The Real Story of Shamanism

Over the centuries, many of the world’s natural mystics have succumbed to pogroms of elimination or the steady erosion of traditional practices – witches burnt at the stake, indigenous peoples forced into Western schools, healers accused of perpetuating diseases. More recently, a growing sense of modernity’s shortcomings has led to a renaissance of traditional or “pagan” practices. One of the most popular resurgent belief systems is known as shamanism. Interestingly, shamanism is also humanity’s oldest means of connecting with ‘Creation’ as well as one of the most globally prevalent. Fortunately for seekers, you do not need to wear a headdress or take peyote to live a shamanistic life.

What is Shamanism?

Today, many people closely associate shamanism with Native American peoples; however, anthropologists have studied evidence of shaman practices on all six habitable continents, some of which date to the Paleolithic era. Put simply, shamanism is a means by which humans have tried to understand the universe and our place in it. It does not force adherence to any particular deity or dogma. Rather, a shaman concerns him or herself with nature and uses insight to heal (physically, mentally, or spiritually) and to promote communal prosperity. What this means in practice runs the gambit from herbal knowledge to contact with supernatural forces, from cool-headed logic to prophecy.

A North American Indian shaman or medicine man healing a patient.

A North American Indian shaman or medicine man healing a patient. (Wellcome Images/ CC BY 4.0 )

The word shaman derives from the Tunguso-Manchurian word saman. The Tungus people were reindeer herders in the Lake Baikal region of southern Russia. The word stems from their verb sa, which means ‘to know’ (Rutherford, 1996, 2). Shaman came into popular usage thanks to the Russian anthropologist Sergei Mikhailovich Shirokogorov, an early explorer of eastern Siberia and northeast China. In Psychomental Complex of the Tungus (1935), Shirokogorov wrote:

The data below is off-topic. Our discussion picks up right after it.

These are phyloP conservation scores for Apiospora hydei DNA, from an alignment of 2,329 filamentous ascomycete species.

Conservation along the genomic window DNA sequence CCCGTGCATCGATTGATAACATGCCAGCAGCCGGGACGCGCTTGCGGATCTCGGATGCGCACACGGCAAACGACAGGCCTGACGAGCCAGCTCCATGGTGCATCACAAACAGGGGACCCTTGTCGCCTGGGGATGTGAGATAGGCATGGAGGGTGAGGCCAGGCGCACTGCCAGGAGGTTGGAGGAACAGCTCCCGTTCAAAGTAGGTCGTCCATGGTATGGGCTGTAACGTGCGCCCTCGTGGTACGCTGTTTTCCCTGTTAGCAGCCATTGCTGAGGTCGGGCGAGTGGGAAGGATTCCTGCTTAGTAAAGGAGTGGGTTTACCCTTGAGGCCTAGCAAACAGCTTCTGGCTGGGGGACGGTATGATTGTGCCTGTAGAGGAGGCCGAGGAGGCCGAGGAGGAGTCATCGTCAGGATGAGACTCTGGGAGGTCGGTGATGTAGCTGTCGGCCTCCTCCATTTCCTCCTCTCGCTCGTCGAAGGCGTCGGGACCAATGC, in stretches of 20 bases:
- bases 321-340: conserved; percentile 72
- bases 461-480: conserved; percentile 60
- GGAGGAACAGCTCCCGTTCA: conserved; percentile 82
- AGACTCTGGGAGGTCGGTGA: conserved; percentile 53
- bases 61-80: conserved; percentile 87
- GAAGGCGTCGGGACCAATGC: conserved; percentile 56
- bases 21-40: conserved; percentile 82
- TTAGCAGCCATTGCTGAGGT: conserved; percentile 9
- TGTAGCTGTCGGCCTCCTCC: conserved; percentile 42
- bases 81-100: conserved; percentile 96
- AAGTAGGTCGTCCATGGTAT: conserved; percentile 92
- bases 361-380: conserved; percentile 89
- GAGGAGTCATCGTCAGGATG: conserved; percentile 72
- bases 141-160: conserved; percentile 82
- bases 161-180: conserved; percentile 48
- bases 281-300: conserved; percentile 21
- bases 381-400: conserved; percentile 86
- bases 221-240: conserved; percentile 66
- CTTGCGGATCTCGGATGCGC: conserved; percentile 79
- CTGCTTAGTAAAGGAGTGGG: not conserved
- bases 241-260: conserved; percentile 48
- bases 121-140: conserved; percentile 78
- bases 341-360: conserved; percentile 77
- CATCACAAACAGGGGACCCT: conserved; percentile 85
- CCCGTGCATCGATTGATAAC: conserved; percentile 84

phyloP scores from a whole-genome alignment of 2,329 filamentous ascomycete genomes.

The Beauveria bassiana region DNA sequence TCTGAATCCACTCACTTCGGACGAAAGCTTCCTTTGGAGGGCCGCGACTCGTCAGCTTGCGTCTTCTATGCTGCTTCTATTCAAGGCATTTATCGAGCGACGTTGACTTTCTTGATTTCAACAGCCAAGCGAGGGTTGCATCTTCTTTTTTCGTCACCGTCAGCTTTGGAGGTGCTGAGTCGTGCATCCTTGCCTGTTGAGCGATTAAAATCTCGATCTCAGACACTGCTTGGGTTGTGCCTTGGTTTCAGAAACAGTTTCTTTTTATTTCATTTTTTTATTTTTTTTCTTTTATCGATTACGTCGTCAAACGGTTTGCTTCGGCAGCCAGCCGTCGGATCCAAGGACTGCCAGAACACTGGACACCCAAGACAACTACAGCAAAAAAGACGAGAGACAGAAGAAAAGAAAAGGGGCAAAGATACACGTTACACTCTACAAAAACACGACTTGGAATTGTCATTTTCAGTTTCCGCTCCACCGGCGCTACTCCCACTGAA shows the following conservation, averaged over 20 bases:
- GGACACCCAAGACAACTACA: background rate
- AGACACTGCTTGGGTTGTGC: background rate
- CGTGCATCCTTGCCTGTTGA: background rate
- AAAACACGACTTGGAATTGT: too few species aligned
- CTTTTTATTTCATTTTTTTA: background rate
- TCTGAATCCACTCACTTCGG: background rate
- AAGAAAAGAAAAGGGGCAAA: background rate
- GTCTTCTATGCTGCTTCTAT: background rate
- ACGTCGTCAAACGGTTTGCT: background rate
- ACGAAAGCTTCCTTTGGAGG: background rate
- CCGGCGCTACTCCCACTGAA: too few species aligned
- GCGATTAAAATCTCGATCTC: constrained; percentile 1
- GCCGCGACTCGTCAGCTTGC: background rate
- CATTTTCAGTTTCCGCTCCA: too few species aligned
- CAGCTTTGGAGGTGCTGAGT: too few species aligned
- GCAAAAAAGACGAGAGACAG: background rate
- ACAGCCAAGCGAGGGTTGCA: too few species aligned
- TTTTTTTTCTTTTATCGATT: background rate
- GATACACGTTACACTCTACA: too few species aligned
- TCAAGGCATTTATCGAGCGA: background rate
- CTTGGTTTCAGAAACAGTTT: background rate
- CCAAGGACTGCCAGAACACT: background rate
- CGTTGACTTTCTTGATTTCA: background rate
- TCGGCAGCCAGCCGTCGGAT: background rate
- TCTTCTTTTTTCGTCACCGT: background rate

“In all Tungus languages, this term (saman) refers to persons of both sexes who have mastered spirits, who at their will can introduce these spirits into themselves and use their power over the spirits in their own interests, particularly helping other people who suffer from the spirits.” (Shirokogorov quoted in Rutherford, 1996, 2).

Tungus shaman. Drawing 17th century.

Tungus shaman. Drawing 17th century. ( Public Domain )

The term shaman caught on and was applied to a wide spectrum of traditional figures, including: witches, medicine men and women, spiritualists, and fortune tellers. By now, “the term shaman has been broadly & sloppily, [applied] to a vast spectrum of ‘religious’ practitioners. Unfortunately, there is little consensus among researchers, scholars, or laypersons as to exactly what a shaman is &/or does, and some definitions are somewhat culturally biased” (Smith, 2013). Nonetheless, certain traits shine through the confusion, most notably the connection with nature and the desire for personal and communal betterment.

Ceremonies Associated with Shamanism

These qualities have led to a renewed interest in traditional healing practices. The most important part of shamanism is the feeling of connection, both to other members of the community and to the universe at large. Oftentimes, this connection is established through ritualized ceremonies that include chanting, drumming, rhythmic dancing, sensory overload, and occasionally, the consumption of mind-altering substances. Together, these quiet the chattering mind and allow for mental relaxation, rejuvenation, and possibly revelation.

A man of high rank modelled in lotus position. His headdress with great horns and the snake-shaped necklace are typical of a shaman from the Bahia (500 BC-500 AD) culture of Ecuador. Artifact at Casa del Alabado: Museo de Arte Precolombino, Quito, Ecuador. (Credit: Alicia McDermott)

A man of high rank modelled in lotus position. His headdress with great horns and the snake-shaped necklace are typical of a shaman from the Bahia (500 BC-500 AD) culture of Ecuador. Artifact at Casa del Alabado: Museo de Arte Precolombino, Quito, Ecuador. (Credit: Alicia McDermott)

A ceremony can also be invented. For example, “you may make up an ‘I want a job I can really enjoy’ ceremony. You could meditate for five minutes, write a wish-list of all the things you want from a new job on a piece of paper and then burn it, symbolically sending your message to the spirit world. Performing this ceremony won’t guarantee you a new job next Monday, but it will signal to the spirit world and to yourself that you are ready for something new” (Almond, 2000). The idea of smoke carrying a message or intention to the heavens is held by many religions – consider the incense burned during Catholic and Orthodox Christian ceremonies.

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